Internet Shakespeare Editions

Author: William Shakespeare
Editor: Roger Apfelbaum
Peer Reviewed

Romeo and Juliet (Quarto 2, 1599)


The most lamentable Tragedie
Young Abraham: Cupid he that shot so true,
When King Cophetua lou'd the begger mayd.
765He heareth not, he stirreth not, he moueth not,
The Ape is dead, and I must coniure him.
I coniure thee by Rosalines bright eyes,
By her high forehead, and her Scarlet lip,
By her fine foot, straight leg, and quiuering thigh,
770And the demeanes, that there adiacent lie,
That in thy likenesse thou appeare to vs.
Ben. And if he heare thee thou wilt anger him.
Mer. This cannot anger him, twould anger him
To raise a spirit in his mistresse circle,
775Of some strange nature, letting it there stand
Till she had laid it, and coniured it downe,
That were some spight.
My inuocation is faire & honest, in his mistres name,
I coniure onely but to raise vp him.
780 Ben. Come, he hath hid himselfe among these trees
To be consorted with the humerous night:
Blind is his loue, and best befits the darke.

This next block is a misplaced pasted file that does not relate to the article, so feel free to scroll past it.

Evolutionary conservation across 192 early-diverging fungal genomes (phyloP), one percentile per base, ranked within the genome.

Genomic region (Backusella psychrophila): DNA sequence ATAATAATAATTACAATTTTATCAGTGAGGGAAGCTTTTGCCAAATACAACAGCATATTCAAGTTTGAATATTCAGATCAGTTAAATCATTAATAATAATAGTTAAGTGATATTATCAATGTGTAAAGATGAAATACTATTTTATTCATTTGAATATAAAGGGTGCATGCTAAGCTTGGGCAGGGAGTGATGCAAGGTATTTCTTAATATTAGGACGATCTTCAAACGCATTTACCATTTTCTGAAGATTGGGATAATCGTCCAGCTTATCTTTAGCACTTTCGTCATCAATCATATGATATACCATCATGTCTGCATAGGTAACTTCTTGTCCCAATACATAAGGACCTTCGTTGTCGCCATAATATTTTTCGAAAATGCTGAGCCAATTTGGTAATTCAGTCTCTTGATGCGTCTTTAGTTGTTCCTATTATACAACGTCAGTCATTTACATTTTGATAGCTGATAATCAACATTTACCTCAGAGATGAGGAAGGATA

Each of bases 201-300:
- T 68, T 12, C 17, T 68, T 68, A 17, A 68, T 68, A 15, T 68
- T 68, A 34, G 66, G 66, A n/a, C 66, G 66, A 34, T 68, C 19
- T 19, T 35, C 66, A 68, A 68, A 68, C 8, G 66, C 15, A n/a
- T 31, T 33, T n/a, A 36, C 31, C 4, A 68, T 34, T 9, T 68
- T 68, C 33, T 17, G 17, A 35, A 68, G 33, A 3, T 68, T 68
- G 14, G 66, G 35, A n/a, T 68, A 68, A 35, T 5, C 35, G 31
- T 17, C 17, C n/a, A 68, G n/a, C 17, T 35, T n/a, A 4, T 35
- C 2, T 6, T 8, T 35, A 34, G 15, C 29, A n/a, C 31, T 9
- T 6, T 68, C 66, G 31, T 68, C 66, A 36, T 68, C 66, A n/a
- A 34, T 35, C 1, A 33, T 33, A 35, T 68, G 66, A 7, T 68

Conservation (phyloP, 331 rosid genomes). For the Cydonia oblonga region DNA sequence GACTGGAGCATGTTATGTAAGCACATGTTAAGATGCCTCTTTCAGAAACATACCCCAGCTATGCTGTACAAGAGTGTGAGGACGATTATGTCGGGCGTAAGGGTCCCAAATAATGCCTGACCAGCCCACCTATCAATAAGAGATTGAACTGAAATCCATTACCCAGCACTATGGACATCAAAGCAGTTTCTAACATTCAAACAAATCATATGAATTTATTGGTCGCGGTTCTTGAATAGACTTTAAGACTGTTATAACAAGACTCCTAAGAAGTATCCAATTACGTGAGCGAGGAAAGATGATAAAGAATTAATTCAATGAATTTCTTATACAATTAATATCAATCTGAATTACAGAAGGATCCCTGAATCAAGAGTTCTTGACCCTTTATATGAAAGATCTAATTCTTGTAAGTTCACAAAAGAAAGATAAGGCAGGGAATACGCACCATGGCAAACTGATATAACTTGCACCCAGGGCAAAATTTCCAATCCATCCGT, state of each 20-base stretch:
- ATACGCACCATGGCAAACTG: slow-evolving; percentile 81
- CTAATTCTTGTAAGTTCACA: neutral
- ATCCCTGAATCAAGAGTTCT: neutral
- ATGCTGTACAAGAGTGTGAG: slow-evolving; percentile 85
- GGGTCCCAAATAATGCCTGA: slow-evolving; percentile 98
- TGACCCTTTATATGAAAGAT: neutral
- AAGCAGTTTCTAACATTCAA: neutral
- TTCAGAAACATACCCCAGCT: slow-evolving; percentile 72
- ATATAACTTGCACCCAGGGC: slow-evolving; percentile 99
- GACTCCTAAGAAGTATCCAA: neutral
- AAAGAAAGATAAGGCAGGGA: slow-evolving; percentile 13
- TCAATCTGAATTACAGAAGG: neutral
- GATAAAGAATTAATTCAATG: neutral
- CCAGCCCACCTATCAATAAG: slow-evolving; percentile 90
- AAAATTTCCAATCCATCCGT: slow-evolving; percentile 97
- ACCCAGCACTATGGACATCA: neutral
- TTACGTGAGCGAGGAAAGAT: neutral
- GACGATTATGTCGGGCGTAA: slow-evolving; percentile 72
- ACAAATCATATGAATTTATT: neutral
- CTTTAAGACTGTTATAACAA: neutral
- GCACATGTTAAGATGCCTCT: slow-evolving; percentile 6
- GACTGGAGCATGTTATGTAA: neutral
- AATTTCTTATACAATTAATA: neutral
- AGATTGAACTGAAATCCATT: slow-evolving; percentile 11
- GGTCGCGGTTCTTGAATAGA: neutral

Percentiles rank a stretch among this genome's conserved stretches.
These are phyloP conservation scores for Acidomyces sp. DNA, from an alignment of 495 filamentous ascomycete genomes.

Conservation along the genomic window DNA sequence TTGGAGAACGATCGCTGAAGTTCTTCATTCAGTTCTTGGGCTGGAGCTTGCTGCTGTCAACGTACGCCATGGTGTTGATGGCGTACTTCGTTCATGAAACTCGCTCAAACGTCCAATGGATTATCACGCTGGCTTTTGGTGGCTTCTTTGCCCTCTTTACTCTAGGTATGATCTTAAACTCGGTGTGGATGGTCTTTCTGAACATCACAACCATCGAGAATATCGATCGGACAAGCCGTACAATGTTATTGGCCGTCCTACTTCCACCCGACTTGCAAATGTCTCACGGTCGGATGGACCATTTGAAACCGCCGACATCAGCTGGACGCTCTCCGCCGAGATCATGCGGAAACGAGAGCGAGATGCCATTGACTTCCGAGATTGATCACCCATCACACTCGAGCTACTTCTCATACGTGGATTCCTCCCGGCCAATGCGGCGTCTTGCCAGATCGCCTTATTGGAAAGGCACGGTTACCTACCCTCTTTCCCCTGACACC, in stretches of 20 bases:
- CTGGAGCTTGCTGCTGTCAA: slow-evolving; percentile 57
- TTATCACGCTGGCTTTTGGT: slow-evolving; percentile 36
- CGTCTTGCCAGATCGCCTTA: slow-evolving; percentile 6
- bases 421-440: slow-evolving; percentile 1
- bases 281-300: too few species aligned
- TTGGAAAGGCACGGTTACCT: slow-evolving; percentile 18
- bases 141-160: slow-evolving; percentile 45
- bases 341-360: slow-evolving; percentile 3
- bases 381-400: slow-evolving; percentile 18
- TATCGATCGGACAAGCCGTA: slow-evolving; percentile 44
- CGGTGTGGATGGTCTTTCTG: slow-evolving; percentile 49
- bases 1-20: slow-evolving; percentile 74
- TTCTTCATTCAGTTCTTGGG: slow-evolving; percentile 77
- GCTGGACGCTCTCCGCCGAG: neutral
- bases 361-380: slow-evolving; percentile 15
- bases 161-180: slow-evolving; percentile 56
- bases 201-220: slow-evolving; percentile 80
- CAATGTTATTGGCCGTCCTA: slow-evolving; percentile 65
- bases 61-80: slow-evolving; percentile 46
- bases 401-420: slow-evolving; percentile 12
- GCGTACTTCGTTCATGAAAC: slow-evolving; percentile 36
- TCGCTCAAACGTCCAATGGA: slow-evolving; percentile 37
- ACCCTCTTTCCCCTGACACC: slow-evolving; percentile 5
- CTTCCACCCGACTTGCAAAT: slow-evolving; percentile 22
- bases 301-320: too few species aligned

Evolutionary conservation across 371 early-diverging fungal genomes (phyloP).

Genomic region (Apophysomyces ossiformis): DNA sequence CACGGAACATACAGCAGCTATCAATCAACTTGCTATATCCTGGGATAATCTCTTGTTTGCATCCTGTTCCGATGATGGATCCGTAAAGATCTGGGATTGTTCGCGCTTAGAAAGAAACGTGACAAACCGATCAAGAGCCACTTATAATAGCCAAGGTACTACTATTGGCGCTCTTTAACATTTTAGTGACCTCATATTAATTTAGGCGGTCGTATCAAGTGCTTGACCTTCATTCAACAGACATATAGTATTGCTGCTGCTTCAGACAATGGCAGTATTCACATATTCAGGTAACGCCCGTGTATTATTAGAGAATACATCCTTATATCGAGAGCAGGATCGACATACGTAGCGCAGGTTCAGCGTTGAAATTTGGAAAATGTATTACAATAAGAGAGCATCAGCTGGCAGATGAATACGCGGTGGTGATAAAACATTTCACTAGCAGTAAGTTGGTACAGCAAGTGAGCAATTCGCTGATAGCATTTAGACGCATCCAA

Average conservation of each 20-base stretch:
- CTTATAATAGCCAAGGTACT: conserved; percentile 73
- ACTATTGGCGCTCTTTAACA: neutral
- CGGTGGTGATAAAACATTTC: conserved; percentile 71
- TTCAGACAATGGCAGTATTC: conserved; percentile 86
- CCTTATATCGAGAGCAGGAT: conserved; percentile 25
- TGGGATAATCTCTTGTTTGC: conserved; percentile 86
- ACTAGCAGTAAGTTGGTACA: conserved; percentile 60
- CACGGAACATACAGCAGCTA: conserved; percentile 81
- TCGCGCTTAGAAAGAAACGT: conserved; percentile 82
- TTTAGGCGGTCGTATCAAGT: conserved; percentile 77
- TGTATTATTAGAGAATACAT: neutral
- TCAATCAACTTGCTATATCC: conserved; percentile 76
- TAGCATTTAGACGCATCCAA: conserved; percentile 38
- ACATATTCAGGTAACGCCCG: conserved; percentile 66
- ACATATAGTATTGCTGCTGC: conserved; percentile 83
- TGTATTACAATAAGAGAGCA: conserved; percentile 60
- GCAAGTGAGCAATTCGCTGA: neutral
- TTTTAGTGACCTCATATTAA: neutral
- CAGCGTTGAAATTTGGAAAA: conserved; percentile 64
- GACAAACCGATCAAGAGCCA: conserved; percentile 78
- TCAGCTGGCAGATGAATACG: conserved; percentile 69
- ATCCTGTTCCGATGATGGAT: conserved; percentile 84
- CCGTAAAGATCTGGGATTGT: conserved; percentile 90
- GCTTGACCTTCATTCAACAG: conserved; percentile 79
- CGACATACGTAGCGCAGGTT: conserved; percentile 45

Mer. If loue be blind, loue cannot hit the marke,
Now will he sit vnder a Medler tree,
785And wish his mistresse were that kind of fruite,
As maides call Medlers, when they laugh alone.
O Romeo that she were, ô that she were
An open, or thou a Poprin Peare.
Romeo goodnight, ile to my truckle bed,
790This field-bed is too cold for me to sleepe,
Come shall we go?
Ben. Go then, for tis in vaine toseeke him here
That meanes not to be found.
Exit.
Ro. He ieasts at scarres that neuer felt a wound,
795But soft, what light through yonder window breaks?
It is the East, and Iuliet is the Sun.
Arise faire Sun and kill the enuious Moone,
Who is alreadie sicke and pale with greefe,
That